Hirsch, B., Roffman, J., Deutsch, N., Flynn, C., Loder, T., & Pagano, M. (2000). Inner city youth development organizations: Strengthening programs for adolescent girls. Journal of Early Adolescence: 20, 210-230.
Selected PresentationsHirsch, B. (2016). White House Summit on Beating the Odds: Successful Strategies from Schools & Youth Agencies that Build Ladders of Opportunity.. As part of the research panel, Prof. Hirsch presented some of the main findings from his book, Job Skills and Minority Youth, and discussed the developmental importance of programs for adolescents. Washington, DC.
Hirsch, B., Hedges, L., Stawicki, J., Mekinda, M., Alexander, K., & Hirsch, R. (2015). After-School Programs for High School Students: An Evaluation of After School Matters. Keynote address presented at the Itaú International Seminar on Economic Evaluation of Social Projects: After School and Expanded Learning Opportunities Programs. Sao Paulo, Brazil.
Hirsch, B., Alexander, K., & Mekinda, M. (2012). Promoting Successful School-to-Work Transitions among Low-Income, Minority Youth. Paper presented at the Workshop on Inequalities, Neighborhoods, and Institutions in the United States and France. Sciences Po, Paris, France.
Hirsch, B. (2008). A Place to Call Home: Studies Documenting the Crucial Support that Programmes Provide to Youth. Keynote Address, Conference on Youth Work, Policy, and Practice in the Future. Organized by the Department for Children, Education, Lifelong Learning and Skills, Welsh Assembly Government. Cardiff, Wales, United Kingdom.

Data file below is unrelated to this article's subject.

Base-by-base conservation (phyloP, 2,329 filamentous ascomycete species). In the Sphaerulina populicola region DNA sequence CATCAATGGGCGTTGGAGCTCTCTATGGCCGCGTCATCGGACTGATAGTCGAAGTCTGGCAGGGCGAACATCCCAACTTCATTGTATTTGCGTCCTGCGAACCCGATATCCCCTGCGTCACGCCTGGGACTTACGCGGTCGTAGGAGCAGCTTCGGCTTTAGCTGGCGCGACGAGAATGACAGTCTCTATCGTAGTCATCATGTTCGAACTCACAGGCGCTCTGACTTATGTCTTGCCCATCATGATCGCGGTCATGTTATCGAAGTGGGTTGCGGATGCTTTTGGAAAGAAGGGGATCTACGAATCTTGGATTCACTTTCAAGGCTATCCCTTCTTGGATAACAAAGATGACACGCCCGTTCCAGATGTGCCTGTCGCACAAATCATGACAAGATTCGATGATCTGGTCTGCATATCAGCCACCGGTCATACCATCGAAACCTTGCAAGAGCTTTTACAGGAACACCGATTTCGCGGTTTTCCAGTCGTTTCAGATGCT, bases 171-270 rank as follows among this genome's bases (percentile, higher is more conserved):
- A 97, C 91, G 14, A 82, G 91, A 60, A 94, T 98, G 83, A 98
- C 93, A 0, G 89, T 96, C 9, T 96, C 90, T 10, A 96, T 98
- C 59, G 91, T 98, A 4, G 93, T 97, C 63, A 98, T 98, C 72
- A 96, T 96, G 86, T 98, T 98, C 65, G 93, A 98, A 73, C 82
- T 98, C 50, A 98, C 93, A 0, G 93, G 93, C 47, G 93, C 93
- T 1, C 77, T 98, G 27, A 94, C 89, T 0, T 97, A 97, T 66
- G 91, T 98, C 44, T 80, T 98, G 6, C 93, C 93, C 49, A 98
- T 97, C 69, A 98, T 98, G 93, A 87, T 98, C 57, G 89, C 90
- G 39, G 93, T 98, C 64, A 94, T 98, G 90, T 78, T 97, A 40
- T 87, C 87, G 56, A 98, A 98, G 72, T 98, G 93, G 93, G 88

ProjectsEvaluation of After School Matters
Research InterestsAfter-school programs; soft skills and the school-to-work transition; program development, implementation, and evaluation, particularly with respect to positive youth development; social relations during adolescence, with an emphasis on gender, race and social system influences.
Adolescent Development This course is a graduate level survey of major issues concerning adolescents and youth, with attention to both developmental and policy perspectives. The social ecology of adolescent development--an understanding of adolescents in their social contexts--is emphasized.
Social Community Interventions This course is designed to provide conceptual tools useful in the critical analysis of social programs and interventions. The course serves as an introduction to important issues in program development, organizational change and consultation. Interventions in the areas of human development, education, and social welfare will receive the bulk of our attention.
Topics: Youth Development Programs This course examines youth programs that aim to promote positive development. We'll look at a variety of programs, from Boys & Girls Clubs to technology programs to youth advocacy groups. Most of the programs will be out-of-school, but there are a few interesting schools that take a youth development approach. Good programs will be examined as well as those that fail to live up to their hype. This will be a relatively small seminar (maximum = 15), so you will be expected to have read everything assigned and to participate actively in class discussion.
Practicum in Human Development - LOC LOC Section
Practicum in Human Development - SOC POL
Last Updated: 2016-12-03 12:50:10